Frying mochi donuts is a quicker and easier way of preparing these tasty treats but may not be the healthiest.
Start by mixing the milk, sugar, and glutinous rice flour, then add the beaten egg and melted butter until it turns into a sticky dough. If it’s too wet, you can add in 1-2 tablespoon of flour. Knead the dough with your hands for 5-6 minutes and divide it into smaller pieces to form the balls with your hands.
Place the eight balls on a square baking sheet and connect them to form a ring. If you don’t have the time, you could opt to use a piping bag instead to make your mochi donuts. Dab some water on the dough balls using your hands or a pastry brush to make sure they stick together.
Heat the oil between 168ºC and 177ºC. Drop the dough in the oil, submerging it for 1-2 minutes. Then, flip onto the other side and fry until golden brown. You can start to peel off the baking sheet while it’s frying slowly. Once done, transfer to a wire rack to drain off the excess oil.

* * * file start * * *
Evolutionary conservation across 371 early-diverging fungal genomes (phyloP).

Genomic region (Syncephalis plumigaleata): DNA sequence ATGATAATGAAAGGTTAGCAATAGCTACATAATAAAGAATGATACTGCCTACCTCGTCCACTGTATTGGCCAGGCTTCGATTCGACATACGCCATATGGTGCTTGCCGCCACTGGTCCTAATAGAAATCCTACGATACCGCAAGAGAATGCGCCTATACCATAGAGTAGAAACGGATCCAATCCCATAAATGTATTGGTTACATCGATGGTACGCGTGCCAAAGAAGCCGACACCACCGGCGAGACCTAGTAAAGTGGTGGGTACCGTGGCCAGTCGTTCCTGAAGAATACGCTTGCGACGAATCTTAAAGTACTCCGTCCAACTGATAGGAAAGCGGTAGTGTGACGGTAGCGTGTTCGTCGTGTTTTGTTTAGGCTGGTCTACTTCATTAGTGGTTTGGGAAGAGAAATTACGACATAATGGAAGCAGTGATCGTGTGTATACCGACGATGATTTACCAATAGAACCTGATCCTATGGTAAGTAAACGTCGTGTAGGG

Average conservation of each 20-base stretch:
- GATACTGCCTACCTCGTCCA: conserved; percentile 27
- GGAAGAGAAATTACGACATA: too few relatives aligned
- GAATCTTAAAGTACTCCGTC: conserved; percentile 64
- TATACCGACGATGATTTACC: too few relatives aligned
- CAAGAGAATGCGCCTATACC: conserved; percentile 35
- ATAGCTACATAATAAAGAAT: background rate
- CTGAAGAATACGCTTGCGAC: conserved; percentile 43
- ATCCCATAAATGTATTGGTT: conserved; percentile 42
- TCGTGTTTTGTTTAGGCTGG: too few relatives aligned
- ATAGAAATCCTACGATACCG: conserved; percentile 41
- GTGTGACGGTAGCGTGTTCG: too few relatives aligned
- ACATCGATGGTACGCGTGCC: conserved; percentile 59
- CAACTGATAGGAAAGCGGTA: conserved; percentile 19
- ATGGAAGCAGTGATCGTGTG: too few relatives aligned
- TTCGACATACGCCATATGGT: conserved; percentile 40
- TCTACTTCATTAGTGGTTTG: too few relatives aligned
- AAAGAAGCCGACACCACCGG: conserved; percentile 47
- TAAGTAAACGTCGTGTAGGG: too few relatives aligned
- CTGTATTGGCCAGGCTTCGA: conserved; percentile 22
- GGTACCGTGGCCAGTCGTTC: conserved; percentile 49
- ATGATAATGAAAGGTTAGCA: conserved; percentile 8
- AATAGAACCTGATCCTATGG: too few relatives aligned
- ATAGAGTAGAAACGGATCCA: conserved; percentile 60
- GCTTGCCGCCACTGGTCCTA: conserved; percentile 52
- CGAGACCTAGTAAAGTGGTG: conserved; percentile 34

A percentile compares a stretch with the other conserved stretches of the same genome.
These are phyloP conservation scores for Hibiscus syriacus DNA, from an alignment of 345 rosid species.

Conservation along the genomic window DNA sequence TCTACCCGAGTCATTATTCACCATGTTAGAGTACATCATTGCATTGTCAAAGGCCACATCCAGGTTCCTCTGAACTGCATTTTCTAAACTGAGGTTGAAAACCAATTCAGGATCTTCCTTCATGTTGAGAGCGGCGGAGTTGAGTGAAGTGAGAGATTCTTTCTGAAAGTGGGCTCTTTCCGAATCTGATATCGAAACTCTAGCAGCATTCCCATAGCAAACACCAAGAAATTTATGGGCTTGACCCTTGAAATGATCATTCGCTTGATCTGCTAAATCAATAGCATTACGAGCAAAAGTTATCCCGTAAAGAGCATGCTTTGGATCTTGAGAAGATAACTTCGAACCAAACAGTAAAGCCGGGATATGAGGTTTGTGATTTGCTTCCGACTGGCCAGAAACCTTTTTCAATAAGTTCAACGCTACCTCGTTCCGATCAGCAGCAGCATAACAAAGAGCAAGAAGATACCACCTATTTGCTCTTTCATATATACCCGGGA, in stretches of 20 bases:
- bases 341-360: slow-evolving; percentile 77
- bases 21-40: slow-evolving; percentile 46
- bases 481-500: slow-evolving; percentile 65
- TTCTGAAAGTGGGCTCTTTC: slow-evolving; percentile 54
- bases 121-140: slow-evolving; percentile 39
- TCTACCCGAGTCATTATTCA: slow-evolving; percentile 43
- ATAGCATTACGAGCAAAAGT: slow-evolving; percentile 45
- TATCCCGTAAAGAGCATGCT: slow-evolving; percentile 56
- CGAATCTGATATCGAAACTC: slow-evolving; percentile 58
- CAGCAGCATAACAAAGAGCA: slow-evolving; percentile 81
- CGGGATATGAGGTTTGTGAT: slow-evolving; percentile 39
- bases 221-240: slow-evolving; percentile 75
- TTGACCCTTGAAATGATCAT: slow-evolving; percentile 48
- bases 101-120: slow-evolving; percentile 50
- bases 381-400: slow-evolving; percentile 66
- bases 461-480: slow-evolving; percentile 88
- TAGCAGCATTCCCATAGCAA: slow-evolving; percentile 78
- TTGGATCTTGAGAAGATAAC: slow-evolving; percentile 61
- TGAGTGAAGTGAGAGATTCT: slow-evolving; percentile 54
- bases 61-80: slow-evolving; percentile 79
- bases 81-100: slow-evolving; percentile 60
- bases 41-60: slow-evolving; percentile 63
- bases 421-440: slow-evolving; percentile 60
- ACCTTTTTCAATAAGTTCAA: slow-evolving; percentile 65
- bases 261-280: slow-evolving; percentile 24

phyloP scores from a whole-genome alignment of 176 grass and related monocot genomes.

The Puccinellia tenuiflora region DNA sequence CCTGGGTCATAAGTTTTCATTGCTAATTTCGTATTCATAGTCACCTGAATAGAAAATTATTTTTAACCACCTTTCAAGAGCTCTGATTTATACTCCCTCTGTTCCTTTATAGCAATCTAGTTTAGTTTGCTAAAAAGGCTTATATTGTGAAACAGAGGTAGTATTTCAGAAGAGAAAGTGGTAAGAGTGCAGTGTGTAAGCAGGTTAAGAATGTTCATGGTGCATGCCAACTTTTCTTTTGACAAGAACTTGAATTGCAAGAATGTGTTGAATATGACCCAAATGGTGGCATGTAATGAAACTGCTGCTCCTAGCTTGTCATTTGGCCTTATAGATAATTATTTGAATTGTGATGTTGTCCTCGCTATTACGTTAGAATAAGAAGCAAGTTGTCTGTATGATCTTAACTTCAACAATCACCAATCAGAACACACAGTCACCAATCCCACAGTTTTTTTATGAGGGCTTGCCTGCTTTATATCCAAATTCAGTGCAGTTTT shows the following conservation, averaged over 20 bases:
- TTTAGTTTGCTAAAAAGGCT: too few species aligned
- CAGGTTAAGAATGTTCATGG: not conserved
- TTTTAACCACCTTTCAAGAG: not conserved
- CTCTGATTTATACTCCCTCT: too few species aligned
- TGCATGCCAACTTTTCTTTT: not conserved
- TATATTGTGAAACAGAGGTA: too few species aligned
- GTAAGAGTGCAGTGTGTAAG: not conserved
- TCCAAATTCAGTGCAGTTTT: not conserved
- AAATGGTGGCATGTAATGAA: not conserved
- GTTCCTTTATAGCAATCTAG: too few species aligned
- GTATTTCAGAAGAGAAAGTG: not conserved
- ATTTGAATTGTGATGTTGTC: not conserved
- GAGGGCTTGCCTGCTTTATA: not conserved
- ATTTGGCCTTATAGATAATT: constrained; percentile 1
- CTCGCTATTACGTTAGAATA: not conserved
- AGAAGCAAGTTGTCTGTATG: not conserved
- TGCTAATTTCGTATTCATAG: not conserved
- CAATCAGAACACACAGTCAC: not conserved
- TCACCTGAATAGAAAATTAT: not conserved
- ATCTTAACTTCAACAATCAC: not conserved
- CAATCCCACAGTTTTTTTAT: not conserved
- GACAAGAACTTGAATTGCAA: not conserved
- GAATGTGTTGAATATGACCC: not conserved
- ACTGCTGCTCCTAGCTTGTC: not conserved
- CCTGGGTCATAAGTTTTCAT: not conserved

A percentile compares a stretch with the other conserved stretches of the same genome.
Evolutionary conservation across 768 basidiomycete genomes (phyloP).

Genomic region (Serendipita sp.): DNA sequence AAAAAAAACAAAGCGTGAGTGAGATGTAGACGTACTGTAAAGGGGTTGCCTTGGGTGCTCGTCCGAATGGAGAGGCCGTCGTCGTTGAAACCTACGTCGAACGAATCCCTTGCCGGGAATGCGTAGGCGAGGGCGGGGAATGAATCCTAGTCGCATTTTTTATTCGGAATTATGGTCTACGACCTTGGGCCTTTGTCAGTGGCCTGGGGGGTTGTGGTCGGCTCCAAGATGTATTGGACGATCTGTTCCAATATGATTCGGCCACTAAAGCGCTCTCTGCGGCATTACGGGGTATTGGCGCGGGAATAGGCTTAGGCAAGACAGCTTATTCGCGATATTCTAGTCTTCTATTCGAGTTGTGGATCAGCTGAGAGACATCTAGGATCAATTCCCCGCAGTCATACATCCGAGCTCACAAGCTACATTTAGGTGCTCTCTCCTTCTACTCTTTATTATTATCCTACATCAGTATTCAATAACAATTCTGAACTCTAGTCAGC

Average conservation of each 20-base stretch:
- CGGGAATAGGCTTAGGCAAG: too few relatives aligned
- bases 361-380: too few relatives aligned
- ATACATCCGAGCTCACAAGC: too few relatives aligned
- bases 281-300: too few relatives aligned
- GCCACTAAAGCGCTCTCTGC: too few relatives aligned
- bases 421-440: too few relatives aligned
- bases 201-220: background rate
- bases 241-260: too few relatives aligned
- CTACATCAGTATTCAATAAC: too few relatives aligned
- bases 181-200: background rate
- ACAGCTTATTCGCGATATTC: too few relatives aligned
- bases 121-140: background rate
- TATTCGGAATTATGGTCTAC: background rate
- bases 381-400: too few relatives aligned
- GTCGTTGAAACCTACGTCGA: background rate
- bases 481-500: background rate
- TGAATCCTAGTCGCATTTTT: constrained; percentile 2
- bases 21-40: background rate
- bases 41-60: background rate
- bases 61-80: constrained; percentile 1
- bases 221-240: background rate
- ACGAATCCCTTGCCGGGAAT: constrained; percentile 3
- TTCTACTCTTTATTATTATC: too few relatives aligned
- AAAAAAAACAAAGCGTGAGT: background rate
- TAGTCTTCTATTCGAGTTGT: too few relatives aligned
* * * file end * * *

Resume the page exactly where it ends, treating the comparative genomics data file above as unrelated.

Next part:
Be careful to get the temperature of the oil just right. If the oil is too hot, it can make the dough brown too soon, producing a crispier texture. Conversely, a very low temperature would take longer to cook, causing the dough to absorb too much oil in the process. We recommend using a cooking thermometer to ensure that the temperature is at its optimum throughout the deep-frying process.
If you’re more health-conscious, baked mochi donuts will be a healthier option. The steps for this method isn’t too different from deep-frying; however, it will take slightly more time, approximately 75 minutes in total.
Start by preheating the oven to 170°C and heating a sugar, milk, and vegetable oil mixture in a saucepan. Slowly add flour to the mix and stir until smooth, then remove from heat and add in the tapioca starch. Add in beaten egg to the mixture and then transfer to a piping bag. Pipe 8 balls onto baking paper that join in a ring. Once done, bake it for 12-15 minutes or until lightly golden brown.